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Russia Tries Soft Touch With Europe as Market Blunts Gas Weapon

  • Gazprom faces new rivals in Europe, slow progress in Asia
  • Russia eases hard line it had taken during Ukraine crisis
An employee crosses an access way beside an oil storage tank at the central processing plant for oil and gas at the Salym Petroleum Development oil fields near Salym, Russia, on Tuesday, Feb. 4, 2014. Salym Petroleum Development, the venture between Shell and Gazprom Neft, has started drilling the first of five horizontal wells over the next two years that will employ multi-fracturing technology, according to a statement today.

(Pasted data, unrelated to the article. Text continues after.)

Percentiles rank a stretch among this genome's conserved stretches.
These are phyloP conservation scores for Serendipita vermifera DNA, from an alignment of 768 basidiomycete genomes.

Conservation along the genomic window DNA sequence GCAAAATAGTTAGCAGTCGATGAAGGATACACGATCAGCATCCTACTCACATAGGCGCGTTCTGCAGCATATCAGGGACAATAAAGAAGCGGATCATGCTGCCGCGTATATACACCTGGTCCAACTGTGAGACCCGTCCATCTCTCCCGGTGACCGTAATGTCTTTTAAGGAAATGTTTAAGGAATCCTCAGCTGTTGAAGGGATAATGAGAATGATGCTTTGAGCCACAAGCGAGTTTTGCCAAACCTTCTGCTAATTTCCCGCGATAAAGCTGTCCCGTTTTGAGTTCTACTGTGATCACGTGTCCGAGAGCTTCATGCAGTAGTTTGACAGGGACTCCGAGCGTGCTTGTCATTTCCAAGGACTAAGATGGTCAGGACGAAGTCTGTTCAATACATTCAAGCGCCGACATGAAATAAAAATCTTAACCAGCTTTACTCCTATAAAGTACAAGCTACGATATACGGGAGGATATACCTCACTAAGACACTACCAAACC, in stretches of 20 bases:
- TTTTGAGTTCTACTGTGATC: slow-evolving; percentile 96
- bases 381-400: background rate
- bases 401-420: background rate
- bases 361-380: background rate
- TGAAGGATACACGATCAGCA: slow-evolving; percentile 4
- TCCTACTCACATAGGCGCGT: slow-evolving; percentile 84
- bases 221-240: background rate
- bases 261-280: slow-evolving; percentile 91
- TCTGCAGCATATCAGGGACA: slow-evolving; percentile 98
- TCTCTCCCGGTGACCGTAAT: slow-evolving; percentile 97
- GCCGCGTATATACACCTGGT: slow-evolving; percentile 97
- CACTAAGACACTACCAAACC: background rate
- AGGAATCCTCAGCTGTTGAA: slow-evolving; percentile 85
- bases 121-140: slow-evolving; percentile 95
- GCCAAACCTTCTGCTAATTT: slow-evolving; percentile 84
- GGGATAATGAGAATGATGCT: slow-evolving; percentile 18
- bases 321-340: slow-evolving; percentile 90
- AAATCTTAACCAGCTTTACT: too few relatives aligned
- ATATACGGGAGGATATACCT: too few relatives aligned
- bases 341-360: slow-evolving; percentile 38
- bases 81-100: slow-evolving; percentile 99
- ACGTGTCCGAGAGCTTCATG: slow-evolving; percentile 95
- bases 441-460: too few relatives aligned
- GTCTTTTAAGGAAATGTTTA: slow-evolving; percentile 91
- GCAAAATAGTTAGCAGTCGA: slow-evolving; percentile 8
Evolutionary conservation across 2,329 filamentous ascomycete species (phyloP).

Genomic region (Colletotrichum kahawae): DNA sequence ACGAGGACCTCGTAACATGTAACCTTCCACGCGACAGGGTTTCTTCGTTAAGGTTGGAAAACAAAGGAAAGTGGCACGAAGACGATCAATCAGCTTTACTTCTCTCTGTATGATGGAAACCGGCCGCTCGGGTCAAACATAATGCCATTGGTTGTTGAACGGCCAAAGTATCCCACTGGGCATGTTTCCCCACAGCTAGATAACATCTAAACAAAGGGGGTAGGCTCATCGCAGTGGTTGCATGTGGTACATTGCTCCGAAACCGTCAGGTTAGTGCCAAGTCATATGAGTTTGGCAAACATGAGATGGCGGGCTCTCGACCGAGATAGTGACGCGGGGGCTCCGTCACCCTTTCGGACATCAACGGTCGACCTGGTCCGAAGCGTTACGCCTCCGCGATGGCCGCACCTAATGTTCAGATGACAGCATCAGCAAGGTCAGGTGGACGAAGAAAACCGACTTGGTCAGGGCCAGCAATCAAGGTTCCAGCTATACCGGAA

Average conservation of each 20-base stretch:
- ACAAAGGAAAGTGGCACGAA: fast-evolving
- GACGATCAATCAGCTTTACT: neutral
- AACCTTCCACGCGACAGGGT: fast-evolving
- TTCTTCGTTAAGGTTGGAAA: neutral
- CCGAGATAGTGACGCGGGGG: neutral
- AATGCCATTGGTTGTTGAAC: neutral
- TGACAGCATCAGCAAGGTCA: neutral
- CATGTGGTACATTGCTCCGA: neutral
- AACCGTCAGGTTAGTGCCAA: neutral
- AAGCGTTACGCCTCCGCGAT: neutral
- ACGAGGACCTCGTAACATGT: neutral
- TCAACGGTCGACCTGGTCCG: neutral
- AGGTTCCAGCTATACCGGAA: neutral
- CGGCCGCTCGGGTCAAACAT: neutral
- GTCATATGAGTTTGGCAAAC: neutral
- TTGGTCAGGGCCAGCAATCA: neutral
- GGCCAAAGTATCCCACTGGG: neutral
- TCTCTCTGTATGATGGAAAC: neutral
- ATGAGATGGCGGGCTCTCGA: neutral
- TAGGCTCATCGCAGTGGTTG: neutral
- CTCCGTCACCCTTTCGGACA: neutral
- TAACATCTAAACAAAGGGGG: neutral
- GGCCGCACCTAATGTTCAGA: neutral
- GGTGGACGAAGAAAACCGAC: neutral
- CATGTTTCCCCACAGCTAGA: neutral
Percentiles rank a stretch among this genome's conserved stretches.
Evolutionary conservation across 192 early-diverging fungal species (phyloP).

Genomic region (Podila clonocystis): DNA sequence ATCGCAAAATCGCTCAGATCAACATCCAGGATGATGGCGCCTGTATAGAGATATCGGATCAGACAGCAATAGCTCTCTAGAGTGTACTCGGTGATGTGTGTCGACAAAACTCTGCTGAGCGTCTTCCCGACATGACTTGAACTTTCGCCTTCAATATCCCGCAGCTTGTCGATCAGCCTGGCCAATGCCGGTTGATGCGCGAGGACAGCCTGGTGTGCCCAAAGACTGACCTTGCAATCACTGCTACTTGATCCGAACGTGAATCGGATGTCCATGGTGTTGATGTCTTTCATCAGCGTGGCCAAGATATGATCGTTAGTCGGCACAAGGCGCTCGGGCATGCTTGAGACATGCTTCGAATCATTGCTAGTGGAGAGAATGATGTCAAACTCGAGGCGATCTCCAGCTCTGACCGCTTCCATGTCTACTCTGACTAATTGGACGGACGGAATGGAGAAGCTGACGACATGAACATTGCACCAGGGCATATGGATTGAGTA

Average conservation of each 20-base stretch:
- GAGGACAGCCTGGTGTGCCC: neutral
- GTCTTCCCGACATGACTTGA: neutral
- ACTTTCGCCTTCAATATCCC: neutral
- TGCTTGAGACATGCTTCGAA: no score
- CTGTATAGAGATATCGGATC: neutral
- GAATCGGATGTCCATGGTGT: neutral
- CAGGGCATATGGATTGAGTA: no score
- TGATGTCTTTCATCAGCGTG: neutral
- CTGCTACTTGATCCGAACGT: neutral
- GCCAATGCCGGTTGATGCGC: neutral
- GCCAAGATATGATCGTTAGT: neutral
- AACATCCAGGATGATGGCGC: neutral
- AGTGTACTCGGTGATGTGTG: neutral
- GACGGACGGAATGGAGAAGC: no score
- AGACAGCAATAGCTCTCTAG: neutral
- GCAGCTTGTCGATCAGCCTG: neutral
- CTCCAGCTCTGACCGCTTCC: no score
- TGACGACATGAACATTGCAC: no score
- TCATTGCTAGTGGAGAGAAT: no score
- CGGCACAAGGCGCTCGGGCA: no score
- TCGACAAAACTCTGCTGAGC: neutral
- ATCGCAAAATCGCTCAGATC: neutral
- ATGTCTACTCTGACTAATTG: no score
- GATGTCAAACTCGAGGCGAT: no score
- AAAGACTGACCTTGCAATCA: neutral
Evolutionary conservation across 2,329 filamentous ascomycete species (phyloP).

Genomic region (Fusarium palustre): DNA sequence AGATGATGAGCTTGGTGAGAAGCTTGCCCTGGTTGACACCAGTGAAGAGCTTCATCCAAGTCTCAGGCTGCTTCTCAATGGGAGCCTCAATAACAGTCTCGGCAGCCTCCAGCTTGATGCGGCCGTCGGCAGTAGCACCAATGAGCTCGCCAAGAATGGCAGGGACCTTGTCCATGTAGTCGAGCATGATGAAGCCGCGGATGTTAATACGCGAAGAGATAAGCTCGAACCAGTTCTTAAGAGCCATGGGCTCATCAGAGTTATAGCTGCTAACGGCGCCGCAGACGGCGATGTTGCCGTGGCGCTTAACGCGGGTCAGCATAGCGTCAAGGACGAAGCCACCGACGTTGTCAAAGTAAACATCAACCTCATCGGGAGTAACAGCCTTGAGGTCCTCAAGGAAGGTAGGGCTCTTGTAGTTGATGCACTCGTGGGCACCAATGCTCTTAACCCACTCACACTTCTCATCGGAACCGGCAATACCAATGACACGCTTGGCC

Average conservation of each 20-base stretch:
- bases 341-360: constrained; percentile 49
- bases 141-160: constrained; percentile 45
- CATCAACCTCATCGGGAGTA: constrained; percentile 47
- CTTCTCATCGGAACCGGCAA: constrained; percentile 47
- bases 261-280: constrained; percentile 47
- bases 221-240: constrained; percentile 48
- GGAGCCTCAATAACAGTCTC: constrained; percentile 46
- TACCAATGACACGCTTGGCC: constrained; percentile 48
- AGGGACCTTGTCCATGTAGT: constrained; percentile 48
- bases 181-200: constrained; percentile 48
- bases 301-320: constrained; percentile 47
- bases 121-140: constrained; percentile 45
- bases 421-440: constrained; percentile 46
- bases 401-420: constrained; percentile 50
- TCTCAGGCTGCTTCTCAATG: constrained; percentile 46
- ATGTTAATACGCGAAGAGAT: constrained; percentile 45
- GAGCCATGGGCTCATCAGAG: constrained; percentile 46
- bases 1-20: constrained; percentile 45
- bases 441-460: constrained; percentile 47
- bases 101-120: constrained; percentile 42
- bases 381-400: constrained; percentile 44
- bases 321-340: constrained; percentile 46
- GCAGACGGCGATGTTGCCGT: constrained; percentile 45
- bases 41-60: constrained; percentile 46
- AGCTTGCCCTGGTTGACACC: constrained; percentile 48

Photographer: Andrey Rudakov/Bloomberg
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Vladimir Putin may be throwing his military power around like never before, but the Kremlin is finding another weapon in its arsenal -- massive gas exports -- is losing its punch. 

Facing unprecedented competition in its main market and slow progress in cracking into new ones in China, Gazprom PJSC has dropped the bluster and threats it brandished with clients in Europe amid the Ukrainian crisis last year. Instead, the Russian gas giant is showing new flexibility with customers, hastily reviving pipeline projects to bring gas directly to the European Union and pushing to settle an EU antitrust claim that could cost it billions of dollars.